It would be nice to believe that once you have your working prototype, your worries cease. However, in order to get your product off the factory floor and into the customer’s hands, there is a bit of ‘logistical spaghetti’ that needs to be sorted out. There are many choices that need to be made regarding packaging, transportation and shipping, warehousing, fulfillment and delivery, and marketing launch activities. What’s more, many of these decisions need to happen way before you transfer your product to manufacturing. Let’s work backward through a timeline of how to get a product from your manufacturer to a store to be ready to sell.

If the product needs to be on store shelves and advertised by a certain date, it needs to arrive at the store’s warehouse before that date. Prior to that, it needs to be shipped from your contract manufacturer to that warehouse via a route that goes through customs. Before you can start shipping you need to understand what transportation method you are going to use and how you can maximize the packaging of your box to ship most cost effectively. In addition, you need to know how much product to ship to the store’s warehouse and if you’ll be capable of meeting that demand.

The most important requirement for these logistical preparations is your ability to accurately predict when your product will be ready to start volume manufacturing. Your ability to your product launch date depends on having controlled product development processes in place that help you stay on track and minimize the chances that something significant throws off your schedule. For example, if your revision or change processes aren’t reliable, you could design parts that don’t fit together or have software and electronics that are not interoperable. Additionally, when you share your product information with your supply chain partners—it may get lost, misplaced, or stuck in a spam folder, resulting in orders for the wrong parts. Either way, these types of errors are expensive and can easily cost you days, weeks, or even months of delays. If the estimation for your time to market launch is wrong, you could end up missing promotional opportunities, paying for empty warehouse space and idle fulfillment staff, or losing difficult-to-get retail shelf space.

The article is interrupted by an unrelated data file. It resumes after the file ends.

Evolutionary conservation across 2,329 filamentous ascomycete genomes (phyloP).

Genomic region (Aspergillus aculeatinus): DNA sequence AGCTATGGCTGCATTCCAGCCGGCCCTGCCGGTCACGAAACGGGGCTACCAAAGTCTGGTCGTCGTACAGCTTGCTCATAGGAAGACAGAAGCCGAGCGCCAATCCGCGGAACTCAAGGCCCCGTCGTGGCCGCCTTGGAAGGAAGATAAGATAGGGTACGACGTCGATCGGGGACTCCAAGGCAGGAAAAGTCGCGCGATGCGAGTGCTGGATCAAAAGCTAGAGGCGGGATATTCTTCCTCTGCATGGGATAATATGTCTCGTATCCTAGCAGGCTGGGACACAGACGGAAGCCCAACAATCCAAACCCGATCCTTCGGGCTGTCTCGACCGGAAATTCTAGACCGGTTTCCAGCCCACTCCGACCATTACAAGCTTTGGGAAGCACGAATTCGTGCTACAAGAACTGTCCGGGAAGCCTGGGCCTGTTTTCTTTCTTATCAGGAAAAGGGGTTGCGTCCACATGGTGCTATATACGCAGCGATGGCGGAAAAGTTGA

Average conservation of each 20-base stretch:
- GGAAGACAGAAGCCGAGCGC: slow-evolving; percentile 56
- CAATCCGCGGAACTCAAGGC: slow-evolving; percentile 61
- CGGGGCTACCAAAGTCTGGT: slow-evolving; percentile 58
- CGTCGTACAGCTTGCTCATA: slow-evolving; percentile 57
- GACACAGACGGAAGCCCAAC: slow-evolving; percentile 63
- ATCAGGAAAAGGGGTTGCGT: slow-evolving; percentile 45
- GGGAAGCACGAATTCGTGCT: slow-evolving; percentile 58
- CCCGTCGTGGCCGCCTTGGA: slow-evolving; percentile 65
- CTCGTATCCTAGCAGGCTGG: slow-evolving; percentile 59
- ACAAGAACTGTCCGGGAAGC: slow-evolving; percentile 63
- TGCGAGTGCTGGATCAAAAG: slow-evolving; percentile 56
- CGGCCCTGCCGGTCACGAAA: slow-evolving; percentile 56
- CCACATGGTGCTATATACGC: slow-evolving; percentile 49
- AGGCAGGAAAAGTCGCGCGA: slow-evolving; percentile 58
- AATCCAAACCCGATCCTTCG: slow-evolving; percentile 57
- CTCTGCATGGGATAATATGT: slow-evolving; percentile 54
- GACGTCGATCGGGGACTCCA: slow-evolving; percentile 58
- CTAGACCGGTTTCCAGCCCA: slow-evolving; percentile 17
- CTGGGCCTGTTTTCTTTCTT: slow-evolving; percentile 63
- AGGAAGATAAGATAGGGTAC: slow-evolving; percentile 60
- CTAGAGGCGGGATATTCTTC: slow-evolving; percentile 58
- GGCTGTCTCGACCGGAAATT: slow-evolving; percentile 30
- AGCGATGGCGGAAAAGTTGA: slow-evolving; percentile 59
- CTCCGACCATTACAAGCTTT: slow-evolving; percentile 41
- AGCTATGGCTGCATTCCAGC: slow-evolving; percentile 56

The History of PLM

With Industry 4.0 ushering in a new era of technologies such as the Internet of Things (IoT), machine learning, and robotics, it’s no surprise that the adoption of cloud-based product lifecycle management (PLM) software continues to rise. PLM has a long and interesting history that has evolved over the years to address the growing needs of manufacturers. Today’s PLM offers a turnkey solution to centralize the entire product record, improve collaboration across dispersed teams, and boost productivity.

Explore the evolution of product lifecycle management, from its origin as a paper-based system to today’s cloud-based SaaS platform that is essential for business success.

View Infographic

Improve your time to market with controlled product development processes

When you launch your product on time, you can beat your competition to the market and enjoy first-mover advantages. Doing so requires controlled product development processes including revision control of components and accelerated change review processes. When your product development process is cloud-enabled, your internal and external suppliers can get products to customers faster and avoid unnecessary risks and costly consequences.

Arena PLM speeds product launches

Arena PLM is a cloud-based solution that brings your entire product record together, including the bill of materials (BOM), and streamlines new product development (NPD) and new product introduction (NPI) processes. Arena gives you a controlled, centralized way to manage your product record anytime and anywhere—making it easy to collaborate with your supply chain partners.